06:16 GMT30 November 2020
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    Fishing rights remains one of the main issues in the divorce talks, as some bloc members, including France and the Netherlands, demand that London effectively remain part of the EU Common Fisheries Policy, which means that three-quarters of fish stocks in the UK's extensive maritime exclusive economic zone are caught by foreign boats.

    A Brexit trade deal can only happen if Brussels respects British sovereignty over fisheries, UK Chief Secretary to the Treasury Stephen Barclay said on Friday, noting that he hopes to see the Brexit deal secured.

    "But that deal needs to reflect that fact that we're leaving the EU, we will regain control of our fisheries - it was a key issue for many of your viewers during the Brexit debate and it is important that the deal reflects that", the minister told Sky News.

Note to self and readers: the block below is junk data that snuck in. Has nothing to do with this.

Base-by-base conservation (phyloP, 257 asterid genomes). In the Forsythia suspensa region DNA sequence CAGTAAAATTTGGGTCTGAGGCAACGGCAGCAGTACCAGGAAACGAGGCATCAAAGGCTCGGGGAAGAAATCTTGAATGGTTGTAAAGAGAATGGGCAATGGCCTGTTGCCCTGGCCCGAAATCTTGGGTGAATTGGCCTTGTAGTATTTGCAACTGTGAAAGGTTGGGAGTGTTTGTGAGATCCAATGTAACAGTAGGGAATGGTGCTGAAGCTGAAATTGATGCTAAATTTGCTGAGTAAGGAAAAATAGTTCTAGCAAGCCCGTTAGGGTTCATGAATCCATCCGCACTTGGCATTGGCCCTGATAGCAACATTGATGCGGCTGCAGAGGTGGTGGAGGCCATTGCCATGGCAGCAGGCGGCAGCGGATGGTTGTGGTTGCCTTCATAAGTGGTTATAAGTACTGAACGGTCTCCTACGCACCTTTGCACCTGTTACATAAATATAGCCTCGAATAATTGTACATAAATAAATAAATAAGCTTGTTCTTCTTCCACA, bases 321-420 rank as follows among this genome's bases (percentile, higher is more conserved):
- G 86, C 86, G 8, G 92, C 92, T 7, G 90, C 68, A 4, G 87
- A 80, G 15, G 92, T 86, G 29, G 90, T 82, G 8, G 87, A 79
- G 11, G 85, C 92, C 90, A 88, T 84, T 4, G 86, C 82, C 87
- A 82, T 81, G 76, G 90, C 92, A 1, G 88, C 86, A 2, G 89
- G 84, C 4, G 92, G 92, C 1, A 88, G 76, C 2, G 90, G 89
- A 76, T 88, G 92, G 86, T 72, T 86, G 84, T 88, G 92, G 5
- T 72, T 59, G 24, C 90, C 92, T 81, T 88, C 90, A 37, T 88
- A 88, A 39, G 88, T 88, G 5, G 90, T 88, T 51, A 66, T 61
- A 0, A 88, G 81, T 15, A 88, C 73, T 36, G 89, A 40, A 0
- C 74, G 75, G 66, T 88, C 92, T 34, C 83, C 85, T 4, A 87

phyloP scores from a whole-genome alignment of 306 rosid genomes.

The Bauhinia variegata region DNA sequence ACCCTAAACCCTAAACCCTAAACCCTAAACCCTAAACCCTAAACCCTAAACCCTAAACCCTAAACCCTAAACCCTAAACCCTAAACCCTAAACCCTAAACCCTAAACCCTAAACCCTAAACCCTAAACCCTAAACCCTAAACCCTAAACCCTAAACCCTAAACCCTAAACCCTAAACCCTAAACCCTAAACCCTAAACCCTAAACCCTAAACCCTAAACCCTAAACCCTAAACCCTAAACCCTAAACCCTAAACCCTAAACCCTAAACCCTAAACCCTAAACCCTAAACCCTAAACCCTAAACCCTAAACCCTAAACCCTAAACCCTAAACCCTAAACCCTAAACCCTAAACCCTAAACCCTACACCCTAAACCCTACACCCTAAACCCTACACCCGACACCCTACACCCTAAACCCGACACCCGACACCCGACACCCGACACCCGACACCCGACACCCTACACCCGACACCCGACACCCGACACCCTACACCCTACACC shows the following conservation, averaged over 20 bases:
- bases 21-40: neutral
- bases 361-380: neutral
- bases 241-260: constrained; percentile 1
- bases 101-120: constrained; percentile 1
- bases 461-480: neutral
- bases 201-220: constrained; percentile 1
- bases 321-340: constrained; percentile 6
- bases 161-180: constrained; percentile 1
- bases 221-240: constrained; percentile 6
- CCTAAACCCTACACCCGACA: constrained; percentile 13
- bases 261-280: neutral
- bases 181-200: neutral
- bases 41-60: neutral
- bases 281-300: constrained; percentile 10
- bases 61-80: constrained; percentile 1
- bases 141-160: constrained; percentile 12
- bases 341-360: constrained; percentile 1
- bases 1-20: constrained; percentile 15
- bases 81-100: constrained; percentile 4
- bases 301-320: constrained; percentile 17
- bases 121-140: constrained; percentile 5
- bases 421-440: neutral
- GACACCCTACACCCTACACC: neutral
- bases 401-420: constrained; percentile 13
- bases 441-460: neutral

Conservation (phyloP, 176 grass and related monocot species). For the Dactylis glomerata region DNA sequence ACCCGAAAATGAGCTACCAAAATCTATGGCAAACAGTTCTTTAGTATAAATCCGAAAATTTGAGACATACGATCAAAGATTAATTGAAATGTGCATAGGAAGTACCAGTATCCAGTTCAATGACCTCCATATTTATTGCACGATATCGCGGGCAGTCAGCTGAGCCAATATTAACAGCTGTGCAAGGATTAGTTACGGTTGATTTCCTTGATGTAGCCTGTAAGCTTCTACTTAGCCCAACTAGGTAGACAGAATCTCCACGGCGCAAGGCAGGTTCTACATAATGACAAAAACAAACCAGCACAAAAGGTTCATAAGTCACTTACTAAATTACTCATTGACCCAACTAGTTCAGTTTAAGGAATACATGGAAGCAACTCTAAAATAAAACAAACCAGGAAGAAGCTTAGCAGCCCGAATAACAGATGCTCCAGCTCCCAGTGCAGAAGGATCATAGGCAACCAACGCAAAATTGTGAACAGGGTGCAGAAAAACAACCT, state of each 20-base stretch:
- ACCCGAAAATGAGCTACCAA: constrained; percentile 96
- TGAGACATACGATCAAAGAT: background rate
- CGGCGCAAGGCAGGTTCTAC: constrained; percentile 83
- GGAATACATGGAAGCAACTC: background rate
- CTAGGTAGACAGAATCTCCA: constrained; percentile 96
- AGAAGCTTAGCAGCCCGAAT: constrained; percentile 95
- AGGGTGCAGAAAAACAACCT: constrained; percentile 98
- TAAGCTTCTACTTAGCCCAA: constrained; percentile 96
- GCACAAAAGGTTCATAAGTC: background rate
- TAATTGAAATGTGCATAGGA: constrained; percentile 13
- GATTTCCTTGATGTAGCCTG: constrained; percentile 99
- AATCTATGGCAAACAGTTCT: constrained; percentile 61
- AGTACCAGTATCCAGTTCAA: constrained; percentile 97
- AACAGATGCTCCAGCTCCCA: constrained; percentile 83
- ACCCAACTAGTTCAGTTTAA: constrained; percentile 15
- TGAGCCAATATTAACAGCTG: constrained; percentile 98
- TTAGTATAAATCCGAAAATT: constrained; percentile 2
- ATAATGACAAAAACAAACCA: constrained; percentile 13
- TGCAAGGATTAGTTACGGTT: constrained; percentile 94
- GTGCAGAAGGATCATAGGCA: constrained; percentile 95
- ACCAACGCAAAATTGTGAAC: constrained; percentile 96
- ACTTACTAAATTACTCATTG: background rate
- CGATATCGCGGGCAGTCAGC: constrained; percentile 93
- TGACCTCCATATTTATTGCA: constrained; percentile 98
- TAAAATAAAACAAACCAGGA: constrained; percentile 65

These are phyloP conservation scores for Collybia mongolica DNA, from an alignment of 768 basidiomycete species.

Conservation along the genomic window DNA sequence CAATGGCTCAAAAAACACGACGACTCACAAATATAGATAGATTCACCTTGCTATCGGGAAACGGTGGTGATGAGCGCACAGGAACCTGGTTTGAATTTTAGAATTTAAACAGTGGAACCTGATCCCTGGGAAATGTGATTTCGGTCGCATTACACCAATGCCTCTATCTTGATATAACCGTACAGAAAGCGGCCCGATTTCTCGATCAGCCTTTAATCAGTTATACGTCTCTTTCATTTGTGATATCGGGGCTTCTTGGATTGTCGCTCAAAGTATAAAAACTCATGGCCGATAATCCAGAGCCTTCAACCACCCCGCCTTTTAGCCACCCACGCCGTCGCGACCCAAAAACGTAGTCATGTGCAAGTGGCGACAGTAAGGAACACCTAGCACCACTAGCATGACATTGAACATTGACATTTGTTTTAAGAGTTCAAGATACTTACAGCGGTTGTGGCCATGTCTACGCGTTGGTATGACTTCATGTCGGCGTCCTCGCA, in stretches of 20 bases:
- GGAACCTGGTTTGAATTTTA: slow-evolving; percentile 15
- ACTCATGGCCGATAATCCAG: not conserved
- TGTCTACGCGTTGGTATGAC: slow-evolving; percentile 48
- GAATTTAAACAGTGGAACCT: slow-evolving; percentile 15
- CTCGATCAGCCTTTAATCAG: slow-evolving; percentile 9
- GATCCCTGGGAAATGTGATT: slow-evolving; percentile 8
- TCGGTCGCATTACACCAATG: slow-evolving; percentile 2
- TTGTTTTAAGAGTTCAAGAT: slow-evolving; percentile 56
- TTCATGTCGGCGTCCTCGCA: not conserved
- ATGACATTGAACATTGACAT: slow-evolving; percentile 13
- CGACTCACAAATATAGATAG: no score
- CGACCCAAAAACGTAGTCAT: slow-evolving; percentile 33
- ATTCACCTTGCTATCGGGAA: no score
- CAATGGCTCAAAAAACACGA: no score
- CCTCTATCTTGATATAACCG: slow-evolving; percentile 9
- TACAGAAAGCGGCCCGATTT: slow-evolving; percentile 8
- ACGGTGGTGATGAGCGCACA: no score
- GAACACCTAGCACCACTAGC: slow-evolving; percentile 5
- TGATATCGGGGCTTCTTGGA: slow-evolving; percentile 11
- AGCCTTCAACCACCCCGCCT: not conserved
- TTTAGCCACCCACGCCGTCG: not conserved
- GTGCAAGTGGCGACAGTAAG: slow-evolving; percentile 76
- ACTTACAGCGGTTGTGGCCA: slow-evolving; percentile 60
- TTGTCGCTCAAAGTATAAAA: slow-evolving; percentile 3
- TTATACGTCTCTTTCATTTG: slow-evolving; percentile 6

A flotilla of fishing boats sail by the Gateshead Millennium bridge
    © AP Photo / Owen Humphreys
    A flotilla of fishing boats sail by the Gateshead Millennium bridge

    European nations, including France and Netherlands, demand that EU fishermen continue to have access to British waters under the current deal, which stipulates that the fishing catches today are based on the reference period between 1973 and 1978.

    London, however, rejects any agreement that might resemble the status quo and insists on holding annual discussions with the EU over quotas.

    The British government expressed hope to build a system whereby the two sides would agree on what percentage of shared stocks are attached to each of their European economic zones annually, based on the latest fish stock data.

    British Prime Minister Boris Johnson repeatedly threatened to ditch the Brexit talks if an agreement wasn't reached by 15 October, but at the moment his office stresses that a deal must be sealed before the end of the transition period (31 December 2020).

    Stephen Barclay, Fishermen, fisheries, United Kingdom, European Union, Brexit plan, Brexit Plan, Brexit, Brexit
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